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People with Intellectual Disabilities are Almost 6 Times More Likely to Die from COVID-19 than the General Population

Joe Wu Wilsee receives at COVID-19 vaccination.

Intellectual disability puts individuals at higher risk of dying earlier in life than the general population, for a variety of medical and institutional reasons. A new study from Jefferson Health examined how the COVID-19 pandemic has affected this group, which makes up 1-3% of the US population. The study, published today in the New England Journal of Medicine (NEJM) Catalyst, found that intellectual disability was second only to older age as a risk factor for dying from COVID-19.

The results of the study also showed that those with intellectual disabilities were 2.5 times more likely to contract COVID-19, were about 2.7 times more likely to be admitted to the hospital and 5.9 times more likely to die from the infection than the general population.

“As an organization deeply committed to advocating for the health of one of the most marginalized populations—those with intellectual disabilities (ID)—we have seen the need for people with ID to be prioritized as a high-risk group during this pandemic. It’s devastating to hear that people with ID are almost six times more likely to die from COVID-19,” said Alicia Bazzano, MD, PhD, MPH, Chief Health Officer of Special Olympics. “Most health authorities do not recognize that people with ID who get COVID-19 have a much higher risk of dying. Special Olympics is grateful to the Jefferson team for shining a spotlight on these devastating numbers."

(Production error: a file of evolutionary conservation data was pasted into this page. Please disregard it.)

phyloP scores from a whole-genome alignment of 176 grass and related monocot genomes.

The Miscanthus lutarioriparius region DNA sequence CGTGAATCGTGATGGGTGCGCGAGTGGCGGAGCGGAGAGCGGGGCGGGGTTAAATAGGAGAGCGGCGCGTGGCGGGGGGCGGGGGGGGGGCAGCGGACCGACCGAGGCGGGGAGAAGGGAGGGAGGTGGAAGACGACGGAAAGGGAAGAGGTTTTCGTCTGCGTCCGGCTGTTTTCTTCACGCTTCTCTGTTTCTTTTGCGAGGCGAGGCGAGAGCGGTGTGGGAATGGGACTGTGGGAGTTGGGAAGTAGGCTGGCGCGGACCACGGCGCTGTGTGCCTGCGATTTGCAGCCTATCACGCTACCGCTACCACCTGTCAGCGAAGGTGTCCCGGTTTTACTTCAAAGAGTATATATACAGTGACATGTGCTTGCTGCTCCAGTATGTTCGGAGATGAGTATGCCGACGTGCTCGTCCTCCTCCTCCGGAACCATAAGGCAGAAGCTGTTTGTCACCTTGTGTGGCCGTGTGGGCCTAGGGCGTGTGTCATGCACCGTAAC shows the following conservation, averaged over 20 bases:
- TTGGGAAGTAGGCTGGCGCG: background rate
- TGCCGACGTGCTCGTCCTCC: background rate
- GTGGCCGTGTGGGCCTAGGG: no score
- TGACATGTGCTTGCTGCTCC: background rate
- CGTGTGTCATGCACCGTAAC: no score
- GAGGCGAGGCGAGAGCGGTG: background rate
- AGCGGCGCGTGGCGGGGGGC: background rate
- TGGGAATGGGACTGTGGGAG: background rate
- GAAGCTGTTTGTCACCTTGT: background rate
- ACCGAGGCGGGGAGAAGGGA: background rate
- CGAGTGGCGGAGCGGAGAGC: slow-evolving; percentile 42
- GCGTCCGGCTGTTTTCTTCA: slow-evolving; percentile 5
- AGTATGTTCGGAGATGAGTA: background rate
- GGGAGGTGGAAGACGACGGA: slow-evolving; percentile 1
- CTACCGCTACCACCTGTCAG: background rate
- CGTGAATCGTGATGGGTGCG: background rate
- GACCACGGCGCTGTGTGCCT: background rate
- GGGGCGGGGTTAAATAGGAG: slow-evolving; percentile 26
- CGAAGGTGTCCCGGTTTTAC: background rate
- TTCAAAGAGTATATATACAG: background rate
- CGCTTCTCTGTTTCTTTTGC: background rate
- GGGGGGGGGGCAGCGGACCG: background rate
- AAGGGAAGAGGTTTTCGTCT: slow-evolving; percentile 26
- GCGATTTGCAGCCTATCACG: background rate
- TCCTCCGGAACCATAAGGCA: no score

Read more about this study.

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The American Academy of Developmental Medicine & Dentistry (AADMD) recently invited Dr. Alicia Bazzano, Special Olympics Chief Health Officer, to keynote a webinar titled COVID-19 and People with ID: Special Olympics Responds.Dr. Bazzano was introduced by Dustin Plunkett, an athlete leader who was referred at a Special Olympics Healthy Athletes screening to a local dentist, who identified him as having treatable gum cancer.Dr. Bazzano went on to discuss the health disparities that are hitting people with intellectual disabilities particularly hard during the COVID-19 global outbreak. She outlined ways in which Special Olympics is filling those gaps and shared steps that health professionals can take right away to help deliver inclusive health services.